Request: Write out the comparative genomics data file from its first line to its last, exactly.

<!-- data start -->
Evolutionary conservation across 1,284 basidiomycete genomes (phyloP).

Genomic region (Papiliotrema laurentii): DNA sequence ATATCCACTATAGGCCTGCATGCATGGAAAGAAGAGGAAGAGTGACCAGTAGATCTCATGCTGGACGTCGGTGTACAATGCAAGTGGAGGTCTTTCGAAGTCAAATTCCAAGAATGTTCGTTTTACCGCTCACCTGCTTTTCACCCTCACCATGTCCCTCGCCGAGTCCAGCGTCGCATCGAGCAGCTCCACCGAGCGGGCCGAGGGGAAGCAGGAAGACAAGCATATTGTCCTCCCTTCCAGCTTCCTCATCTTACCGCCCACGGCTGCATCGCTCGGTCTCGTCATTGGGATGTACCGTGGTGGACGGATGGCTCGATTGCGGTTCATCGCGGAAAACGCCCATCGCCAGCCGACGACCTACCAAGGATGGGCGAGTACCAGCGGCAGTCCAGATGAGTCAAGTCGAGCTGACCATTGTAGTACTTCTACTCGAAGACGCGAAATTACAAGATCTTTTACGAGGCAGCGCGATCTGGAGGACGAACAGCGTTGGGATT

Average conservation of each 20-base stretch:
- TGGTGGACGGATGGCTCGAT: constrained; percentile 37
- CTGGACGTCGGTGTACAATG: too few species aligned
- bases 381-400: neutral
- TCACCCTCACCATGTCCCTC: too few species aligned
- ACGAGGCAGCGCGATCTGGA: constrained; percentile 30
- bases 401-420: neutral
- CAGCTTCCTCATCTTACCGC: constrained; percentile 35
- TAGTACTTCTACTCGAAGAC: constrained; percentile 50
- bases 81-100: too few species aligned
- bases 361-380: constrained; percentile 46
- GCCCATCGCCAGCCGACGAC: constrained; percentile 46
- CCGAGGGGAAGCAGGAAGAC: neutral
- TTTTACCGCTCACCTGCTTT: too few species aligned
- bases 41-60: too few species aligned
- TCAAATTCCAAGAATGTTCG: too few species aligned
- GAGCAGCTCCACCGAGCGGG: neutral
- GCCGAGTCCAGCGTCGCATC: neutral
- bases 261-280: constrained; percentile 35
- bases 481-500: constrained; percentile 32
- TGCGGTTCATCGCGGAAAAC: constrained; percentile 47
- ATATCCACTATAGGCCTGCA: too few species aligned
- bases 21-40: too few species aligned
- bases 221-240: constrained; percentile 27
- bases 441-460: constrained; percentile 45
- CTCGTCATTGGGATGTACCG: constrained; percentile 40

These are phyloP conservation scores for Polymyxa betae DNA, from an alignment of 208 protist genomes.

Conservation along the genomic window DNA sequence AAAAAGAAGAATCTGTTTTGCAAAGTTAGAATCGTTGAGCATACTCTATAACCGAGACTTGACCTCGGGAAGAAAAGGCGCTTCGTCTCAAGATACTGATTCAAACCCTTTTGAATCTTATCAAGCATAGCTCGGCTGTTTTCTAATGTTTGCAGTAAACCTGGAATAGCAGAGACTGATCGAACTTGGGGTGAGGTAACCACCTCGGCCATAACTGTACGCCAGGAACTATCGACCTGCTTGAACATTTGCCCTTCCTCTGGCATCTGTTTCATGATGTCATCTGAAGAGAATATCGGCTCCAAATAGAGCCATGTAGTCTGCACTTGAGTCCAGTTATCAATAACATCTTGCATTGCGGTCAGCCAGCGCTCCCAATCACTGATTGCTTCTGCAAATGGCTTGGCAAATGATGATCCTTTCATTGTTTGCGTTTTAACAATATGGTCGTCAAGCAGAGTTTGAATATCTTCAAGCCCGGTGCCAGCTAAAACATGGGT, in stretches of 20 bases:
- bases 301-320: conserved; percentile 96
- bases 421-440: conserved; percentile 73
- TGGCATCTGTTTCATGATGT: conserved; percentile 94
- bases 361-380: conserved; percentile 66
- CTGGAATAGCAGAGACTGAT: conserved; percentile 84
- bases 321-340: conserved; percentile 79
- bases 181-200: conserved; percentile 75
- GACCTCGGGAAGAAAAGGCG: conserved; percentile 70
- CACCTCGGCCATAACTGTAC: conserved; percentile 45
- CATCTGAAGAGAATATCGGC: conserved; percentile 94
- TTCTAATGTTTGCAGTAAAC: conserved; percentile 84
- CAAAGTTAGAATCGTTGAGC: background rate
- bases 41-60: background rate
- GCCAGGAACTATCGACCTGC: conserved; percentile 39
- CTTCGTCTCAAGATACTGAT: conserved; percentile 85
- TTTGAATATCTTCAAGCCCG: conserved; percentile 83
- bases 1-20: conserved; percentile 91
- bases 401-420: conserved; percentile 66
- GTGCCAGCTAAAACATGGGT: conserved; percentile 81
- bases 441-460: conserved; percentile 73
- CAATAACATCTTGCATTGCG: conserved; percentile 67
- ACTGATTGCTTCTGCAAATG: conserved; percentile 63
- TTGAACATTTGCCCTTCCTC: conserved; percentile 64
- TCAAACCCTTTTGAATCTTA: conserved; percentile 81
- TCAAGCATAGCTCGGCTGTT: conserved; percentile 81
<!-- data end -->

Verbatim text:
Evolutionary conservation across 1,284 basidiomycete genomes (phyloP).

Genomic region (Papiliotrema laurentii): DNA sequence ATATCCACTATAGGCCTGCATGCATGGAAAGAAGAGGAAGAGTGACCAGTAGATCTCATGCTGGACGTCGGTGTACAATGCAAGTGGAGGTCTTTCGAAGTCAAATTCCAAGAATGTTCGTTTTACCGCTCACCTGCTTTTCACCCTCACCATGTCCCTCGCCGAGTCCAGCGTCGCATCGAGCAGCTCCACCGAGCGGGCCGAGGGGAAGCAGGAAGACAAGCATATTGTCCTCCCTTCCAGCTTCCTCATCTTACCGCCCACGGCTGCATCGCTCGGTCTCGTCATTGGGATGTACCGTGGTGGACGGATGGCTCGATTGCGGTTCATCGCGGAAAACGCCCATCGCCAGCCGACGACCTACCAAGGATGGGCGAGTACCAGCGGCAGTCCAGATGAGTCAAGTCGAGCTGACCATTGTAGTACTTCTACTCGAAGACGCGAAATTACAAGATCTTTTACGAGGCAGCGCGATCTGGAGGACGAACAGCGTTGGGATT

Average conservation of each 20-base stretch:
- TGGTGGACGGATGGCTCGAT: constrained; percentile 37
- CTGGACGTCGGTGTACAATG: too few species aligned
- bases 381-400: neutral
- TCACCCTCACCATGTCCCTC: too few species aligned
- ACGAGGCAGCGCGATCTGGA: constrained; percentile 30
- bases 401-420: neutral
- CAGCTTCCTCATCTTACCGC: constrained; percentile 35
- TAGTACTTCTACTCGAAGAC: constrained; percentile 50
- bases 81-100: too few species aligned
- bases 361-380: constrained; percentile 46
- GCCCATCGCCAGCCGACGAC: constrained; percentile 46
- CCGAGGGGAAGCAGGAAGAC: neutral
- TTTTACCGCTCACCTGCTTT: too few species aligned
- bases 41-60: too few species aligned
- TCAAATTCCAAGAATGTTCG: too few species aligned
- GAGCAGCTCCACCGAGCGGG: neutral
- GCCGAGTCCAGCGTCGCATC: neutral
- bases 261-280: constrained; percentile 35
- bases 481-500: constrained; percentile 32
- TGCGGTTCATCGCGGAAAAC: constrained; percentile 47
- ATATCCACTATAGGCCTGCA: too few species aligned
- bases 21-40: too few species aligned
- bases 221-240: constrained; percentile 27
- bases 441-460: constrained; percentile 45
- CTCGTCATTGGGATGTACCG: constrained; percentile 40

These are phyloP conservation scores for Polymyxa betae DNA, from an alignment of 208 protist genomes.

Conservation along the genomic window DNA sequence AAAAAGAAGAATCTGTTTTGCAAAGTTAGAATCGTTGAGCATACTCTATAACCGAGACTTGACCTCGGGAAGAAAAGGCGCTTCGTCTCAAGATACTGATTCAAACCCTTTTGAATCTTATCAAGCATAGCTCGGCTGTTTTCTAATGTTTGCAGTAAACCTGGAATAGCAGAGACTGATCGAACTTGGGGTGAGGTAACCACCTCGGCCATAACTGTACGCCAGGAACTATCGACCTGCTTGAACATTTGCCCTTCCTCTGGCATCTGTTTCATGATGTCATCTGAAGAGAATATCGGCTCCAAATAGAGCCATGTAGTCTGCACTTGAGTCCAGTTATCAATAACATCTTGCATTGCGGTCAGCCAGCGCTCCCAATCACTGATTGCTTCTGCAAATGGCTTGGCAAATGATGATCCTTTCATTGTTTGCGTTTTAACAATATGGTCGTCAAGCAGAGTTTGAATATCTTCAAGCCCGGTGCCAGCTAAAACATGGGT, in stretches of 20 bases:
- bases 301-320: conserved; percentile 96
- bases 421-440: conserved; percentile 73
- TGGCATCTGTTTCATGATGT: conserved; percentile 94
- bases 361-380: conserved; percentile 66
- CTGGAATAGCAGAGACTGAT: conserved; percentile 84
- bases 321-340: conserved; percentile 79
- bases 181-200: conserved; percentile 75
- GACCTCGGGAAGAAAAGGCG: conserved; percentile 70
- CACCTCGGCCATAACTGTAC: conserved; percentile 45
- CATCTGAAGAGAATATCGGC: conserved; percentile 94
- TTCTAATGTTTGCAGTAAAC: conserved; percentile 84
- CAAAGTTAGAATCGTTGAGC: background rate
- bases 41-60: background rate
- GCCAGGAACTATCGACCTGC: conserved; percentile 39
- CTTCGTCTCAAGATACTGAT: conserved; percentile 85
- TTTGAATATCTTCAAGCCCG: conserved; percentile 83
- bases 1-20: conserved; percentile 91
- bases 401-420: conserved; percentile 66
- GTGCCAGCTAAAACATGGGT: conserved; percentile 81
- bases 441-460: conserved; percentile 73
- CAATAACATCTTGCATTGCG: conserved; percentile 67
- ACTGATTGCTTCTGCAAATG: conserved; percentile 63
- TTGAACATTTGCCCTTCCTC: conserved; percentile 64
- TCAAACCCTTTTGAATCTTA: conserved; percentile 81
- TCAAGCATAGCTCGGCTGTT: conserved; percentile 81